Khwaja Baqi Billah (1563-1603) was a Sufi saint from Kabul.
Founder of the Naqshbandia silsila in the Indian sub-continent, Hazrat Billah was born in 16th century Kabul. After wandering through cities like Samarkand, Balkh, Lahore and Multan, he settled in Delhi to spread the deen. Here he died; here he was buried making this burial ground a favorite among Delhi’s Muslims.
Saintliness was reflected from his face from his early childhood. He liked solitude and simple life. He went to Mavara-un-Nahr, which was considered as the centre of Muslim saints at that time. There he met a large number of Sufis and Saint from whom he gathered a lot of spiritual knowledge. Firstly, he attended Khawaja Ubaid a spiritual caliph of Maulana Lutf Ullah but he was not satisfied. Then he stayed with Hazrat Sheikh Samarkandi who prayed for him but even in his company he did not get the requisite satisfaction. Thereafter, he attended the company of Hazrat Ameer Abdullah Balkhi from whom he got a little peace of mind.
During the period of learning, he was going through a book on Sufisim. Suddenly, he saw that the place was illuminated with light. He saw that Khawaja Baha-ud-Din Nashbandi was standing before him and showering spiritual favour on him.
After this incident, his heart was filled with the love of Allah and Muhammad. He wandered from Central Asia to India He traveled to Lahore and Multan on foot. Once, when he was offering prayers in a mosque at Lahore, a terrible voice rose from his heart. All the people in the mosque felt terrified. Hazrat Khawaja left the mosque at once after completing his prayers. One of his devotees narrated that, once, when Hazrat Khawaja was leading prayers, he was looking to Qibla as well as to the people behind. After the prayers Hazrat Khawaja Sahib advised his devotees not to divulge this secret to anyone else.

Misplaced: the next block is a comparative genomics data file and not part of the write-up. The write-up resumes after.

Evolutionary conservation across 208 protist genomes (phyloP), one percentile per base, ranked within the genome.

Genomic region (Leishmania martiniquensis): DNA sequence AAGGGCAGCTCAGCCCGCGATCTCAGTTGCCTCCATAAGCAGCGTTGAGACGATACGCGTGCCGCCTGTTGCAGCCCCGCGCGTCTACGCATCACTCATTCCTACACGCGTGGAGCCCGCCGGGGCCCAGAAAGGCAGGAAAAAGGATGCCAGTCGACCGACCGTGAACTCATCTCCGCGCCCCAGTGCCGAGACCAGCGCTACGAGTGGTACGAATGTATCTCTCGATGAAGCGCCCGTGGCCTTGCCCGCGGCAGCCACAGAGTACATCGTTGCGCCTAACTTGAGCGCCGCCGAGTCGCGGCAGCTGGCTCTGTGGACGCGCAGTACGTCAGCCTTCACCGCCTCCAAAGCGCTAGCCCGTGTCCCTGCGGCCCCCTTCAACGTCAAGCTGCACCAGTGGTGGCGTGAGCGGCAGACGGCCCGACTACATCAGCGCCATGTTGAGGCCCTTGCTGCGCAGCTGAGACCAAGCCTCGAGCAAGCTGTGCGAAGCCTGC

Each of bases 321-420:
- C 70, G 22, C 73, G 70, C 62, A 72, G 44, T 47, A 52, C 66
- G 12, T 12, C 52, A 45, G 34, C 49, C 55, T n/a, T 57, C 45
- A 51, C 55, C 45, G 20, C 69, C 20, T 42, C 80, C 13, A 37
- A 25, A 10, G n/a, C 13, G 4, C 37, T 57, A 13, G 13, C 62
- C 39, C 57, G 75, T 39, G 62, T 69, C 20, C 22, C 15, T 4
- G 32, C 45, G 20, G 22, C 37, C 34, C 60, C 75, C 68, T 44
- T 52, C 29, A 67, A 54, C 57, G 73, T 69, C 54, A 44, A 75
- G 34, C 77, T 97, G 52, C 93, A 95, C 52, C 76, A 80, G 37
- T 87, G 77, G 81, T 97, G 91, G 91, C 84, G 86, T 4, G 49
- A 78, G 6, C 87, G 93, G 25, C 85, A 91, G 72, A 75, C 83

Hazrat Khawaja Baqi Billah once travelled to Mavara-ur-Nahr. On his way, he dreamt that Hazrat Khawaja Amkangi was calling him and waiting for him anxiously. So, he went to see him at his abode and stayed there for three days. Khawaja Amkangi blessed him with his Khilafat (spiritual caliphate) and said:
“Go to India because this Order (Naqshbandia Silsila) will be established there by you”
Hazrat Khawaja Baqi Billah humbly said to his spiritual guide that he could not do that difficult task, but Khawaja Amkangi insisted and ordered him to get guidance from “Istikharah” (prayer for getting judgment from Allah), Hazrat Khawaja performed “Istikhara”. In a dream he saw a parrot sitting on the branch of a tree. He thought that if the parrot sat on his hand, he would consider this journey as a lucky one. No sooner did this thought flashed across his mind, than the parrot flew towards him and perched on his hand. Hazrat Baqi Billah put his saliva into its beak whereas the parrot put sugar into his mouth.
Hazrat Khwaja Baqi Billah strengthened the Naqshbandia Order in India. His contacts with the nobility of the Mughal Empire proved useful for the reformation of the Muslims of India. He took bold steps and played a heroic role to stop the prevailing heresy known as Din-i-Ilahi. His writings and counsels encouraged the people to combat this very innovation. The nobility also favoured him and he used their power for the betterment of the Muslims. He stressed on Sharia during the whole of his life and influenced the people by virtue of his piety and his strict adherence to the Sunnah. He preferred Sharia to Tariqah (Sufism) and reformed the Sufis and Ulama of that time. Khwaja Muhammad Kishmi, a disciple of Hazrat Mujaddid Alif Sani, writes about the achievements of Hazrat Baqi Billah as under:
“Probably his greatest achievement is that in two or three years, he firmly established the Naqshbandi Order in India, whereas others of the same Order lagged behind and worked for many years”.
Hazrat Khwaja Baqi Billah R.A went his way to eternity on 25 Jamadi-ul-Sani (Jumada ath Thani) 1012 A.H. or 1603 A.D. His grave is situated in Delhi near the Qadam Sharif (foot-prints) of Muhammad at a platform. No dome was constructed over his grave according to his will. There is no tree to cast a shadow on the grave. In spite of this, the visitors do not feel the effect of heat when they stand barefooted beside the grave.